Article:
(/>) v. 3. "If, &c." Sin is elsewhere noticed as the great obstacle to belief. Not that the evidence is not abundantly suffi
cient, but that sin either obstructs examination, or perverts the judgment. St. John says, John iii. 19. "Light is come into the "world, and men loved darkness rather "than light, because their deeds were evil. "For every one that doeth evil, hateth the "light, neither cometh to the light, lest "his deeds should be reproved." Post,230. John xv. 21.
(q) v. 4. " The God of this world," in opposition to the true God, the God of heaven.
(r) "The image, &c." So Coloss. i. IS. and Heb.i.3. (ante,43.)75 XpirS,S« W" ^""»» IS&ii.
(s) v. 5. "Not ourselves." Without any views of our own. Not seeking glory, or honour, or power, or profit, or any thing J'or ourselves.
(t) v.6. "The light, &c." referring to his command at the creation, "Let there "be light. Gen. i. 3."
(m) "In the face, &c." This is supposed to allude to what is mentioned of Moses, Exod. xxxiv. 29 to 35. When he came down from Mount Sinai with the two tables of testimony in his hand, the skin of his face shone, so that Aaron and the children of Israel were afraid to come near him. St. Paul had referred to this in the preceding chapter, 2 Cor. iii. 7. ante, 204. The meaning (probably) is, that if the Mosaic dispensation were glorious, and entitled to such a mark of distinction, the gospel dispensation was much more glorious, and brought infinitely more light into tho world.
(x) v. 9. "Matthew," i. e. " St. Matthew "the Evangelist."
(y) "The receipt of custom." He was what they called a publican, a collector of the Roman taxes: an office in great disrepute among the Jews, but very lucrative: he calls himself, Matth. x. 3. "Matthew "the publican."
(z) v. 10. "The house," i. e. "Matthew's." Markii. 15. Luke v. 29. he made a great "feast in his own house, and there "was a great company of publicans and '« of others that sat down with him."
(a) v. 12. "They that be whole, &c." Probably a proverb. "My object is to "assist where assistance is most wanted: "to relieve those who most require relief. "I associate with them, not because their "practices and principles are acceptable "to me, but that I may correct those prac"tices and principles.'
(b) v. 13. "Mercy and not sacrifice," from Hos. vi.6. "Mercy rather than sacrifice," thai love of God which is shewn " in "acts of benevolence to man, rather than "that which is shewn in ceremonial acts "of worship to God: that mercy which "will reform sinners, rather than that out"ward ceremonial attention to God's com
Eighleenth Sunday after Trinity.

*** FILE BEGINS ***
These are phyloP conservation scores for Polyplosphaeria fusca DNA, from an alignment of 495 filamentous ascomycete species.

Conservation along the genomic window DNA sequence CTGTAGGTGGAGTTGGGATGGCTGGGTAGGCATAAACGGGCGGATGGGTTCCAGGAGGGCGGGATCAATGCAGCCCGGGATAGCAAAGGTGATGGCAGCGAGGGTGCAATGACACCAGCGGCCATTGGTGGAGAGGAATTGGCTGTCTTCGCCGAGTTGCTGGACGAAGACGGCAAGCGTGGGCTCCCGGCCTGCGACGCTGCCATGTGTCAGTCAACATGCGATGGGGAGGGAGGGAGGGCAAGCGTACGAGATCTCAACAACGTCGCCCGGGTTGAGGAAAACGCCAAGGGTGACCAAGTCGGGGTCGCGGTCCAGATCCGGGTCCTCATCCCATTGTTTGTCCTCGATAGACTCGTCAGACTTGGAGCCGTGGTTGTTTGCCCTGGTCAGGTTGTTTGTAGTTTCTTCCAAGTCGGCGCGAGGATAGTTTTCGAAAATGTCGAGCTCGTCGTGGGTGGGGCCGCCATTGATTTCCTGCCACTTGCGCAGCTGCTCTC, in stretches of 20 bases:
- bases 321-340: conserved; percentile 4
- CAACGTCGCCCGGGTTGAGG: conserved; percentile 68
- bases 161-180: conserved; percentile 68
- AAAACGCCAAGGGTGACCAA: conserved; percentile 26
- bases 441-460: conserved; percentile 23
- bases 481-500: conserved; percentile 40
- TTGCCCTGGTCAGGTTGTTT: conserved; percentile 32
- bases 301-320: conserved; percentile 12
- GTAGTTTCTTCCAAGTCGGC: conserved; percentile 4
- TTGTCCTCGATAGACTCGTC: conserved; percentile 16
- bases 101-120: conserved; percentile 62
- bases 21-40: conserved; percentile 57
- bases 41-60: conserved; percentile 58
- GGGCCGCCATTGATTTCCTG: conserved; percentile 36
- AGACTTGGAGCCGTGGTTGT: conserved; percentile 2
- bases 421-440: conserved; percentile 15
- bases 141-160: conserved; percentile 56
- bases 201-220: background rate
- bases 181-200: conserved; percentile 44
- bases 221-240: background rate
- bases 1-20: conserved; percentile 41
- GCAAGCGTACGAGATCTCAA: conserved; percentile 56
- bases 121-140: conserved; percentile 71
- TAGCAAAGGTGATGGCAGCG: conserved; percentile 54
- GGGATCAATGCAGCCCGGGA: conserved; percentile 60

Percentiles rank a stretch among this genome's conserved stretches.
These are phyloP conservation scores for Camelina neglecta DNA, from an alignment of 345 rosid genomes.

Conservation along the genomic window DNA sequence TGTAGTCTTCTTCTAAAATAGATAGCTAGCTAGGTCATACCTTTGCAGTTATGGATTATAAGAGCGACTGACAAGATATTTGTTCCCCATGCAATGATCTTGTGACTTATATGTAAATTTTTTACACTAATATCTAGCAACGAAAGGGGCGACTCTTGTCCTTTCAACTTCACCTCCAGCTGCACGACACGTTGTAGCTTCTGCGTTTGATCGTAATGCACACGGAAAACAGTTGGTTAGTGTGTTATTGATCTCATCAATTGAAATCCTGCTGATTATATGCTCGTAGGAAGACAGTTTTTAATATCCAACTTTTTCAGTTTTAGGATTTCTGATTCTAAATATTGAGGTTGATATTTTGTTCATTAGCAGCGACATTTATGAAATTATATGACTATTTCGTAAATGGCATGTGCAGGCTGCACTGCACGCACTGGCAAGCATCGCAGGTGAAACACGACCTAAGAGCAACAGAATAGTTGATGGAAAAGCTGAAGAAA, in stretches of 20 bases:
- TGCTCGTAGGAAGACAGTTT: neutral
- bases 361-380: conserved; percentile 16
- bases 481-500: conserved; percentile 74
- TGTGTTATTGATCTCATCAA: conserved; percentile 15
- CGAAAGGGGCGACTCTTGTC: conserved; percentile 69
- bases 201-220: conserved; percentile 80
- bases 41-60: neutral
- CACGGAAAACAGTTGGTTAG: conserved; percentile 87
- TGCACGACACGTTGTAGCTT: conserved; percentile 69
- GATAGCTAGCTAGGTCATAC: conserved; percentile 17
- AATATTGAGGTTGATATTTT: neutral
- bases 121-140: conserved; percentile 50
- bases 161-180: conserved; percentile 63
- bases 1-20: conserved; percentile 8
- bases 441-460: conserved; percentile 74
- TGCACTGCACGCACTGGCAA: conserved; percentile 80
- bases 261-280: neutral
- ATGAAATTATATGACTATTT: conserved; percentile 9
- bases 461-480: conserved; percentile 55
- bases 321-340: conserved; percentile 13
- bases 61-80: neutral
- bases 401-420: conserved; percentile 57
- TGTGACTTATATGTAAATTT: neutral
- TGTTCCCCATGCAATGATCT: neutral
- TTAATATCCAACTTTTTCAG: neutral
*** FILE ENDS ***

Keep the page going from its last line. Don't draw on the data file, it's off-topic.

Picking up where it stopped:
Lord, we beseech thee, grant thy people grace to withstand the temptations of the world, the flesh, and the devil; and with pure hearts and minds to follow thee the only God, through Jesus Christ our Lord. Amen.
The Epistle. 1 Cor. i. 4.
I Thank my God always on your behalf, for the grace of God (c) which is given you by Jesus Christ; 5. that in every thing ye are enriched by him, in all utterance, and in all knowledge; 6. even as tlie testimony of Christ was confirmed in you: 7. so that ye come behind in no gift (d); waiting for the coming (e) of our
"mands, which would keep us from their "company. The substance, rather than "the appearance. The important part of "converting a sinner, rather than the ex"ternal shew of respect to God, by avoid"ing him." Stanh. 1.7.
(c) v.4. " Grace of God." "The gifts of "the Spirit.with which they were endowed" (as explained in v. 5.) " in all utterance "and knowledge."
(d) v. 7. " In no gift." How continually do we meet with passages which have a tendency to shew that Christianity had the testimony of God? In this epistle, 1 Cor. xii. 9, 10. (ante, 201.) St. Paul enumerates amongst the gifts of the Spirit, that of healing, of working miracles, of divers kind of tongues, of interpreting tongues, &c. Here he tells them that "they come behind in no gift." Could he have said this had they not possessed these gifts? How would they have treated him and his epistle had the assertion been false? But if they had these gifts, they were the attestation of God to the Christian cause, that it had his sanction, and that its pretensions were just.
(e) v. 7. " The coming," i. e. the period so often referred to under the expression
(g-)Lord Jesus Christ; 8. who shall also confirm you unto the end, that ye may be blameless in the day of our (g) Lord Jesus Christ.
The Gospel. Matt. xxii. 34.
When the Pharisees had heard that Jesus had put the Sadducees to silence (A), they were gathered together. 35. Then one of them, which was a lawyer, asked him a question, tempting him, and saying, 36. "Master, which is the great "commandment in the law?" 37. Jesus said unto him, "Thou "shalt love (i) the Lord thy God "with all thy heart, and with all "thy soul, and with all thy mind. "38. This is the firstandgreat com"mandment. 39. And the second "is like unto it, Thou shalt love (i) "thy neighbour as thyself. 40. On "these two commandments hang "(k) all the law and the prophets." 41. While the Pharisees were gath
ered together, Jesus asked them, 42. saying, "What think ye of Christ? "whose son (/) is he?" They say unto him, "The son of David." 43. He saith unto them, "Howthen "doth David in spirit (m) call him "(n) Lord ? saying, 44. " The Lord "(o) said unto («) my Lord, Sitthou "on my right hand, till I make thine "enemies thy footstool." 45.If'Da"vid then call him (n) Lord, how "(/?)ishehisson?" 46. And no man was able to answer him a word j neither durst any man, from that day forth, ask him any more questions.
of the " coming," or "day of the Lord." "The time when signal vengeance was to "be taken upon the great opposers of "Christianity, the unbelieving Jews." See ante, 28. note on Rom. xiii. 11.
te) v. 7, 8. " Our Lord," 7» Kvpte tyS*.
(X) v. 34. " To silence," by establishing that important truth, "the resurrection of "the dead."